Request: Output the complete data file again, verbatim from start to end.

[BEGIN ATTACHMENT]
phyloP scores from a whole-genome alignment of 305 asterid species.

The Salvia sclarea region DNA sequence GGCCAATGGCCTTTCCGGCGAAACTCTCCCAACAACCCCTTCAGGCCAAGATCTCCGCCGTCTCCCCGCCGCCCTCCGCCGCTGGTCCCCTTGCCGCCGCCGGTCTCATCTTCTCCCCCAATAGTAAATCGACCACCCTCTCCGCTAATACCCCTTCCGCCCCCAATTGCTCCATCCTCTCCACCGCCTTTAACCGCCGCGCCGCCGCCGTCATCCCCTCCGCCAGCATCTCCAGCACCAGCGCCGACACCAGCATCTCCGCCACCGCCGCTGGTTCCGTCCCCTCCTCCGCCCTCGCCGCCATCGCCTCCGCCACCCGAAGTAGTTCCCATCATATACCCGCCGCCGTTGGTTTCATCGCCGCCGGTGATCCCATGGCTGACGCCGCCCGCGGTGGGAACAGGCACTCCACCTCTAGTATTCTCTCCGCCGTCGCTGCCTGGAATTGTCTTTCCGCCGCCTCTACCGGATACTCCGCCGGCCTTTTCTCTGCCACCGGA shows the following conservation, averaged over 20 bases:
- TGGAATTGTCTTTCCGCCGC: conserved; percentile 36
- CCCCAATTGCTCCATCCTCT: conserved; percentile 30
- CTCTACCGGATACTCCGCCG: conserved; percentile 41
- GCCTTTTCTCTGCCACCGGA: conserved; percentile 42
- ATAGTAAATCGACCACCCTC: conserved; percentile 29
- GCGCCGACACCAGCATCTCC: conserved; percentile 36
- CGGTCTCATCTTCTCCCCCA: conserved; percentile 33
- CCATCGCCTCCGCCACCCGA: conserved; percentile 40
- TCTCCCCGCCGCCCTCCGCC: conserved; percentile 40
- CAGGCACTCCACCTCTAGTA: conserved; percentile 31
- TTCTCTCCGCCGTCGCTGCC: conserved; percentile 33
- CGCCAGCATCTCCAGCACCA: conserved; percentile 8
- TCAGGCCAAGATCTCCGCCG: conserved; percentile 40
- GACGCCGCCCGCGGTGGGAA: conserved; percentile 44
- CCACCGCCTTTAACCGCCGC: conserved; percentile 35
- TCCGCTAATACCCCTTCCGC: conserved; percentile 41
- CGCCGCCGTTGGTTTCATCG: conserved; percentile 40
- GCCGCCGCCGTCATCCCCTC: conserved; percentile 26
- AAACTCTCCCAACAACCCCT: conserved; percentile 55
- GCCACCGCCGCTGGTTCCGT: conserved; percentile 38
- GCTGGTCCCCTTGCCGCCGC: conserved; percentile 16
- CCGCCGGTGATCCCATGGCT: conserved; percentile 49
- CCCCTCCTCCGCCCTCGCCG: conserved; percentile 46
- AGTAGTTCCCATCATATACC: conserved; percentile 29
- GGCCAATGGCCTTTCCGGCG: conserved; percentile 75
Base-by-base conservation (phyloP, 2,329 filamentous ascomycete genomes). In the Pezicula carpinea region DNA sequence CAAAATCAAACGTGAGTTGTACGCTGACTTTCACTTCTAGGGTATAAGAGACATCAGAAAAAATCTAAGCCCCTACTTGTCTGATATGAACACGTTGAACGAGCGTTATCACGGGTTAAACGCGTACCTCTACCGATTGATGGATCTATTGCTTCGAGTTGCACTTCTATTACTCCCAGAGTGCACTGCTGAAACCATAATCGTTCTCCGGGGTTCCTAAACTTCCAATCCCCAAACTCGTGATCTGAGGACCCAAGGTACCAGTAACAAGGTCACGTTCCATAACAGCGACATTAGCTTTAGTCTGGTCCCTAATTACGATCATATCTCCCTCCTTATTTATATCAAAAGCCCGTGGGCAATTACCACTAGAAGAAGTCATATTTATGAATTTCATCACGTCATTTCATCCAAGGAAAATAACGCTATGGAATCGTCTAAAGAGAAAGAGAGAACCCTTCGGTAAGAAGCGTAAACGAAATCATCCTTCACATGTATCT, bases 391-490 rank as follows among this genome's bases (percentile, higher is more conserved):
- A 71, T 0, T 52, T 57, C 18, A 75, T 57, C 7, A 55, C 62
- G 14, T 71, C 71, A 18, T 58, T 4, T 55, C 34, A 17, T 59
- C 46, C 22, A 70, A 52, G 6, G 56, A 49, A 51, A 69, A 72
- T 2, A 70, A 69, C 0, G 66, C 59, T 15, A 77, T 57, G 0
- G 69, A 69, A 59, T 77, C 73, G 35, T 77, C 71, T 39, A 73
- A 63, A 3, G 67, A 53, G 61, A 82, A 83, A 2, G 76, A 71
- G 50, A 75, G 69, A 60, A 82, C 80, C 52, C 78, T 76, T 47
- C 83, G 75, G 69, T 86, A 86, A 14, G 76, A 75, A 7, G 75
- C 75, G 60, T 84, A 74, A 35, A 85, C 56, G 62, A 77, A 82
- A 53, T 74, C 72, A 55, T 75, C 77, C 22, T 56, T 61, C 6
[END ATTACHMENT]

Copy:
phyloP scores from a whole-genome alignment of 305 asterid species.

The Salvia sclarea region DNA sequence GGCCAATGGCCTTTCCGGCGAAACTCTCCCAACAACCCCTTCAGGCCAAGATCTCCGCCGTCTCCCCGCCGCCCTCCGCCGCTGGTCCCCTTGCCGCCGCCGGTCTCATCTTCTCCCCCAATAGTAAATCGACCACCCTCTCCGCTAATACCCCTTCCGCCCCCAATTGCTCCATCCTCTCCACCGCCTTTAACCGCCGCGCCGCCGCCGTCATCCCCTCCGCCAGCATCTCCAGCACCAGCGCCGACACCAGCATCTCCGCCACCGCCGCTGGTTCCGTCCCCTCCTCCGCCCTCGCCGCCATCGCCTCCGCCACCCGAAGTAGTTCCCATCATATACCCGCCGCCGTTGGTTTCATCGCCGCCGGTGATCCCATGGCTGACGCCGCCCGCGGTGGGAACAGGCACTCCACCTCTAGTATTCTCTCCGCCGTCGCTGCCTGGAATTGTCTTTCCGCCGCCTCTACCGGATACTCCGCCGGCCTTTTCTCTGCCACCGGA shows the following conservation, averaged over 20 bases:
- TGGAATTGTCTTTCCGCCGC: conserved; percentile 36
- CCCCAATTGCTCCATCCTCT: conserved; percentile 30
- CTCTACCGGATACTCCGCCG: conserved; percentile 41
- GCCTTTTCTCTGCCACCGGA: conserved; percentile 42
- ATAGTAAATCGACCACCCTC: conserved; percentile 29
- GCGCCGACACCAGCATCTCC: conserved; percentile 36
- CGGTCTCATCTTCTCCCCCA: conserved; percentile 33
- CCATCGCCTCCGCCACCCGA: conserved; percentile 40
- TCTCCCCGCCGCCCTCCGCC: conserved; percentile 40
- CAGGCACTCCACCTCTAGTA: conserved; percentile 31
- TTCTCTCCGCCGTCGCTGCC: conserved; percentile 33
- CGCCAGCATCTCCAGCACCA: conserved; percentile 8
- TCAGGCCAAGATCTCCGCCG: conserved; percentile 40
- GACGCCGCCCGCGGTGGGAA: conserved; percentile 44
- CCACCGCCTTTAACCGCCGC: conserved; percentile 35
- TCCGCTAATACCCCTTCCGC: conserved; percentile 41
- CGCCGCCGTTGGTTTCATCG: conserved; percentile 40
- GCCGCCGCCGTCATCCCCTC: conserved; percentile 26
- AAACTCTCCCAACAACCCCT: conserved; percentile 55
- GCCACCGCCGCTGGTTCCGT: conserved; percentile 38
- GCTGGTCCCCTTGCCGCCGC: conserved; percentile 16
- CCGCCGGTGATCCCATGGCT: conserved; percentile 49
- CCCCTCCTCCGCCCTCGCCG: conserved; percentile 46
- AGTAGTTCCCATCATATACC: conserved; percentile 29
- GGCCAATGGCCTTTCCGGCG: conserved; percentile 75
Base-by-base conservation (phyloP, 2,329 filamentous ascomycete genomes). In the Pezicula carpinea region DNA sequence CAAAATCAAACGTGAGTTGTACGCTGACTTTCACTTCTAGGGTATAAGAGACATCAGAAAAAATCTAAGCCCCTACTTGTCTGATATGAACACGTTGAACGAGCGTTATCACGGGTTAAACGCGTACCTCTACCGATTGATGGATCTATTGCTTCGAGTTGCACTTCTATTACTCCCAGAGTGCACTGCTGAAACCATAATCGTTCTCCGGGGTTCCTAAACTTCCAATCCCCAAACTCGTGATCTGAGGACCCAAGGTACCAGTAACAAGGTCACGTTCCATAACAGCGACATTAGCTTTAGTCTGGTCCCTAATTACGATCATATCTCCCTCCTTATTTATATCAAAAGCCCGTGGGCAATTACCACTAGAAGAAGTCATATTTATGAATTTCATCACGTCATTTCATCCAAGGAAAATAACGCTATGGAATCGTCTAAAGAGAAAGAGAGAACCCTTCGGTAAGAAGCGTAAACGAAATCATCCTTCACATGTATCT, bases 391-490 rank as follows among this genome's bases (percentile, higher is more conserved):
- A 71, T 0, T 52, T 57, C 18, A 75, T 57, C 7, A 55, C 62
- G 14, T 71, C 71, A 18, T 58, T 4, T 55, C 34, A 17, T 59
- C 46, C 22, A 70, A 52, G 6, G 56, A 49, A 51, A 69, A 72
- T 2, A 70, A 69, C 0, G 66, C 59, T 15, A 77, T 57, G 0
- G 69, A 69, A 59, T 77, C 73, G 35, T 77, C 71, T 39, A 73
- A 63, A 3, G 67, A 53, G 61, A 82, A 83, A 2, G 76, A 71
- G 50, A 75, G 69, A 60, A 82, C 80, C 52, C 78, T 76, T 47
- C 83, G 75, G 69, T 86, A 86, A 14, G 76, A 75, A 7, G 75
- C 75, G 60, T 84, A 74, A 35, A 85, C 56, G 62, A 77, A 82
- A 53, T 74, C 72, A 55, T 75, C 77, C 22, T 56, T 61, C 6